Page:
Defendant was tried before a jury and found guilty of two counts of aggravated assault by shooting a pistol in the direction of Paul Harris and by shooting Johnny Brown ("the victims"), armed robbery, possession of a firearm during the commission of a felony, and possession of a firearm by a convicted felon. The jury found defendant not guilty of two counts of aggravated assault by ramming the victims' vehicle with a car. The evidence adduced at trial reveals that defendant drove a car behind a vehicle which the victims occupied; that defendant fired a handgun in the direction of one of the victims (Harris), and shot the other victim (Brown) in the shoulder; and that defendant's actions forced a collision between the two cars. Johnny Brown testified that, after this collision, defendant shot him, seized his gold necklace, and took money from his pocket.
Defendant filed this appeal after the denial of his motion for new trial. Held:
1. Defendant contends the trial court improperly expressed or intimated an opinion as to his guilt, in violation of OCGA 17-8-57
, by repetitively instructing the jury (on four occasions, after defining each charged offense and a lesser included offense) as to the form of the verdict should the jury find defendant guilty of an offense, beyond a reasonable doubt. Defendant argues that, while these instructions were correct statements of the law, repetition of the phrase, " 'We, the jury find the defendant guilty,' " could have caused the "jury to interpret that the judge was intimating that they had cause to find the defendant guilty on each count, especially since the jury heard this phrase over and over." Defendant reasons that such prejudice is likely because the trial court did not also repetitively charge the jury as to the required verdict form should they find defendant not guilty.
In Tarpkin v. State, 236 Ga. 67 (222 SE2d 364)
, those defendants complained that the trial judge expressed an opinion as to their guilt by charging the jury only on the form of the verdict should they find the defendants guilty. "[B]y looking to the charge to the jury as a whole, [the Supreme Court of Georgia concluded] that the omission of the not guilty form of verdict was not an expression of the judge's opinion to the jury. [The Supreme Court pointed out that immediately] following the instruction enumerated by [the defendants] the trial judge asked the jury, 'Do you understand that you must find them guilty or not guilty of all three counts in this indictment?' and later concluded with, 'You must return a verdict on all three counts, either guilty or not guilty.' [The Supreme Court reasoned that these] excerpts presented the jury with both guilty and not guilty options, and confirm our conclusion that the trial judge expressed no opinion as to the verdict he thought proper." Id. at 69 (4), 70, supra. Similar circumstances appear in the case sub judice.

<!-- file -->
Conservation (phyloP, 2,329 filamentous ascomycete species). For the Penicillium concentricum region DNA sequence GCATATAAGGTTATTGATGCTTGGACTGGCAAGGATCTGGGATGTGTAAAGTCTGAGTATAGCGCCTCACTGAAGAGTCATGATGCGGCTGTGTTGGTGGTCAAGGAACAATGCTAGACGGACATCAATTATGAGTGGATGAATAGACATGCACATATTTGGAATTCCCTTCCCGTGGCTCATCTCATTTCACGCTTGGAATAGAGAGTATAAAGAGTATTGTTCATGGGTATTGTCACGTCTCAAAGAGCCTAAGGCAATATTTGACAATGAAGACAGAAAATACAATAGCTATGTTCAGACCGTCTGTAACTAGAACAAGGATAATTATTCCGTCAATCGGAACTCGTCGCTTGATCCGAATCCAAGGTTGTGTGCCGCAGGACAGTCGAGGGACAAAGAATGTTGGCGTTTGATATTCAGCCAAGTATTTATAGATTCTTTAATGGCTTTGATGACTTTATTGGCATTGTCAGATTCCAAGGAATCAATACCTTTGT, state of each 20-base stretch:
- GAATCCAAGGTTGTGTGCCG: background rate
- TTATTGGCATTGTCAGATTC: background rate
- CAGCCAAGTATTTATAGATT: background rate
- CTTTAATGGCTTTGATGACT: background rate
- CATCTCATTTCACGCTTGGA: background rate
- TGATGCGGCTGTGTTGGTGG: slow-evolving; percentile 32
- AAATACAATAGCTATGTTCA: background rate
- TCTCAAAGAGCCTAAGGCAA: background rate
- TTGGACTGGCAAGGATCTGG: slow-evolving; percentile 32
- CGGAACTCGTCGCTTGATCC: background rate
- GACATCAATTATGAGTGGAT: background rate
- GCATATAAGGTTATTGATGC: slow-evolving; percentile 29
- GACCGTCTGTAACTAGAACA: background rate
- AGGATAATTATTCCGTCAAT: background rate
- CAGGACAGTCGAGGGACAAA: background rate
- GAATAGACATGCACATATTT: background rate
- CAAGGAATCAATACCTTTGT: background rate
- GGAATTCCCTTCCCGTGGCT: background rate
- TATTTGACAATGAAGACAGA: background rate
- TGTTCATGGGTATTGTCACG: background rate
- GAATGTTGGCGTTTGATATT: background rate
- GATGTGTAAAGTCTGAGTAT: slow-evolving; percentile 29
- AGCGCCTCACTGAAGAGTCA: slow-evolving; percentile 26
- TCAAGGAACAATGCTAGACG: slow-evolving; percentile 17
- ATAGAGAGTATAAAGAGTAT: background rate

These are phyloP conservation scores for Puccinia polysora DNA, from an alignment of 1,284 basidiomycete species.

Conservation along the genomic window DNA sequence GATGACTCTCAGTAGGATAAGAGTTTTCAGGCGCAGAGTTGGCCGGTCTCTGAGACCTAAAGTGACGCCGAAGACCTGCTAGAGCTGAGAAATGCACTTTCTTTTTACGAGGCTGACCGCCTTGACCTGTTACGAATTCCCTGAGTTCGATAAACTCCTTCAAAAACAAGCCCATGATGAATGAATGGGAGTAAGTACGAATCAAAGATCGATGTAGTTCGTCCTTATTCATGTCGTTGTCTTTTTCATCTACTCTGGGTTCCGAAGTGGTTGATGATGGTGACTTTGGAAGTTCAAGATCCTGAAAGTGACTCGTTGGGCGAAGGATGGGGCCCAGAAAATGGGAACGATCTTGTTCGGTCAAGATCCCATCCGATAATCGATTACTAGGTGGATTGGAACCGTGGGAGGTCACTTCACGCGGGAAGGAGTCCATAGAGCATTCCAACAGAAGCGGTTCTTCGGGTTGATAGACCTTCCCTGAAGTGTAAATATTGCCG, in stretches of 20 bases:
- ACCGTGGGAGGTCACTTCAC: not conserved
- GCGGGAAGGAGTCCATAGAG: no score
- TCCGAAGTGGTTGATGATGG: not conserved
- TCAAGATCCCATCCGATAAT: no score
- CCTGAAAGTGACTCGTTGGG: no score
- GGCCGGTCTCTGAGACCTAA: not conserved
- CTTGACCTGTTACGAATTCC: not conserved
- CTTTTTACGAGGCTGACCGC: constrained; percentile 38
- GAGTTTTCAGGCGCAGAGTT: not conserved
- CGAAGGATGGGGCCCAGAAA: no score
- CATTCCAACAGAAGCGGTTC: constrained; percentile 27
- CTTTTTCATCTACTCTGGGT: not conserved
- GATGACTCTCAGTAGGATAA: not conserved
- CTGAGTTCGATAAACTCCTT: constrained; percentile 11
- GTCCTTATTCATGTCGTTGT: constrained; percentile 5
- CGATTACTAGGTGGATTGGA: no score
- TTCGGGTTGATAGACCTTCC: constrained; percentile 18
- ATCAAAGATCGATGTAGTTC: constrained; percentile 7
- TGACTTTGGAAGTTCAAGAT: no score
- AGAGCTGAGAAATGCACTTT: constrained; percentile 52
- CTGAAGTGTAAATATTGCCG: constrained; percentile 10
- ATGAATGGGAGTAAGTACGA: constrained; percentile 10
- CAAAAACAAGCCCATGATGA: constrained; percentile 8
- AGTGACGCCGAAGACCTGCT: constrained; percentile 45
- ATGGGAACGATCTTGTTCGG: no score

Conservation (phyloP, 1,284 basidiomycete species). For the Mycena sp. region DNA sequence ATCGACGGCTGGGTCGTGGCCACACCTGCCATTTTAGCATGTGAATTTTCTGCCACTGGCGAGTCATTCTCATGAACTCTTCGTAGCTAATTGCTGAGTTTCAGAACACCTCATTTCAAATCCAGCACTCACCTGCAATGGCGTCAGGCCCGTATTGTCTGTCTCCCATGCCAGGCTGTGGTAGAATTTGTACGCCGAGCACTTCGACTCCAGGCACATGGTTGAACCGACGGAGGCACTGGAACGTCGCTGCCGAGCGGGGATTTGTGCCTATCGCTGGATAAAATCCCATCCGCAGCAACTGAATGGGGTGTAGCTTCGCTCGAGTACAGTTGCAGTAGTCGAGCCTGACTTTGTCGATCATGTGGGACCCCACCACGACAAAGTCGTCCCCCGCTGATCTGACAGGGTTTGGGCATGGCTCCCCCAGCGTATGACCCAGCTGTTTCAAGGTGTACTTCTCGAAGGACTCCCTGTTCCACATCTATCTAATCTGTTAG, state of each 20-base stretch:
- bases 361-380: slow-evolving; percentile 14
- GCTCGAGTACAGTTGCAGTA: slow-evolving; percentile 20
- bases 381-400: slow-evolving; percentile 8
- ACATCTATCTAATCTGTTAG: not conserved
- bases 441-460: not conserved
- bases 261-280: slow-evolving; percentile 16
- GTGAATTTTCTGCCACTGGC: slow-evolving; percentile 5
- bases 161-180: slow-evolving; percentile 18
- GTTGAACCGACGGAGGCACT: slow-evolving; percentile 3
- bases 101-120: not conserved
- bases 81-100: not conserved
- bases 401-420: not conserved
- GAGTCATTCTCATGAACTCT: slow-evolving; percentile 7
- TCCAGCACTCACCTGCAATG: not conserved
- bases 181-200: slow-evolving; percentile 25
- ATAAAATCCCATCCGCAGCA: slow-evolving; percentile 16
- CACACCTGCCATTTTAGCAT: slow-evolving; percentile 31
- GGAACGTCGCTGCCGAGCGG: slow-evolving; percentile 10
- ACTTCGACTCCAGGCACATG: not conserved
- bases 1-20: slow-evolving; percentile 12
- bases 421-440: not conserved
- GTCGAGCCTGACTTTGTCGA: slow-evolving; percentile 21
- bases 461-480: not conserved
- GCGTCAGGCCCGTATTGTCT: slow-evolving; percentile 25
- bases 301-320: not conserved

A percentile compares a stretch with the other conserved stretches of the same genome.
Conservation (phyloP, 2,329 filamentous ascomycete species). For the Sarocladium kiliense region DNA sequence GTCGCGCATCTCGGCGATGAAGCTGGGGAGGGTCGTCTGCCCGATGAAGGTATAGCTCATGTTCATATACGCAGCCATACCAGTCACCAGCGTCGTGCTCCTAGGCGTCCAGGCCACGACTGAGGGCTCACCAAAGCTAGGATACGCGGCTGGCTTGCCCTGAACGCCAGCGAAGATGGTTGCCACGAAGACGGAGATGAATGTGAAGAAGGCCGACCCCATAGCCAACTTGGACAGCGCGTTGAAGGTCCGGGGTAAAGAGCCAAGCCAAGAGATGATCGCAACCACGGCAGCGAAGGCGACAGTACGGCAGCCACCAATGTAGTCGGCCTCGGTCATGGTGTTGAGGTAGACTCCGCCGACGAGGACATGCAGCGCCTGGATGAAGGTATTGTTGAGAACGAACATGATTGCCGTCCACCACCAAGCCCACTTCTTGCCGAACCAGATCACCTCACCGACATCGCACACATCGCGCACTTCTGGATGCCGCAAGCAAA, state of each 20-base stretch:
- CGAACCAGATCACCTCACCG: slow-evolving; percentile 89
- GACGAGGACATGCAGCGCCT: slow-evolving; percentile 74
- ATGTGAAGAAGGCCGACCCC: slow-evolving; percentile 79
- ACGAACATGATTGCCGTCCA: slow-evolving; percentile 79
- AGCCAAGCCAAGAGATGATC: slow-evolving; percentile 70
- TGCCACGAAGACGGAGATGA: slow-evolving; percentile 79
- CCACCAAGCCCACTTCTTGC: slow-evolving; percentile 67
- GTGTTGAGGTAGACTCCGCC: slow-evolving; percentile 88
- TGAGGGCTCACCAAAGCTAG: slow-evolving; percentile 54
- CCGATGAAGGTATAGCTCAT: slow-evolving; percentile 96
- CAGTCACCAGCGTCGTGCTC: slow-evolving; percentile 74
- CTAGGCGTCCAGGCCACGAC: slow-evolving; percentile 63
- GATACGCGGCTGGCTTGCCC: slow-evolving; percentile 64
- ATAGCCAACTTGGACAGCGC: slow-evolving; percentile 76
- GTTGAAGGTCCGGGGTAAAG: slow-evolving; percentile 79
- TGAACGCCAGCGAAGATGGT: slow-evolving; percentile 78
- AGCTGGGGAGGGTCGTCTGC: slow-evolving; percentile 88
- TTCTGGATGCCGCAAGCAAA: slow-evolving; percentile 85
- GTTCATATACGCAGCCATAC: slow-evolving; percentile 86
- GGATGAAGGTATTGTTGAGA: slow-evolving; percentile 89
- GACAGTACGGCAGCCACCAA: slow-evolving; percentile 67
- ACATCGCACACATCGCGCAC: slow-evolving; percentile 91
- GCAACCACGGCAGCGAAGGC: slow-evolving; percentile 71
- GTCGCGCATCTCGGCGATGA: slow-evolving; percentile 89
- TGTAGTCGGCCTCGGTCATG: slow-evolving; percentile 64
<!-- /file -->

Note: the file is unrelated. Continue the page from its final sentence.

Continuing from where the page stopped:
The trial court not only repetitively charged the jury as to the "guilty" and "not guilty" options, the trial court balanced its repetitive charge on the required verdict form (should the jury find defendant guilty of an offense) by instructing the jury, "If you do not believe that the defendant is guilty of any of these offenses or if you have any reasonable doubt as to the defendant's guilt, then it would be your duty to acquit the defendant in which event the form of your verdict would be: 'We, the jury, find the defendant not guilty.' " The trial court also properly charged the jury on the presumption of defendant's innocence, the State's burden of proving defendant's guilt beyond a reasonable doubt, the consequences of the State's failure to carry its burden, the concept of reasonable doubt, and the consequences of any such doubt. The trial court finally charged the jury that, "By no ruling or comment which the Court has made during the progress of the trial has the Court intended to express any opinion upon the facts of this case, upon the credibility of the witnesses, upon the evidence, or upon the guilt or innocence of the defendant." Under these circumstances, and in light of the jury's verdict finding defendant not guilty of two counts of aggravated assault by ramming the victims' vehicle with a car, we find nothing which effectively substantiates defendant's contention that the trial court improperly commented on defendant's guilt in violation of OCGA 17-8-57
2. Defendant challenges the sufficiency of the evidence in his remaining two enumerations of error, pointing to the weight of evidence supporting his defense of justification, conflicts in testimony supporting the State's case, and deficiencies in the manner in which law enforcement officers conducted their investigation.
Jackson v. Virginia, 443 U. S. 307, supra.
Alan A. Cook, District Attorney, Leonard D. Myers, Assistant District Attorney, for appellee.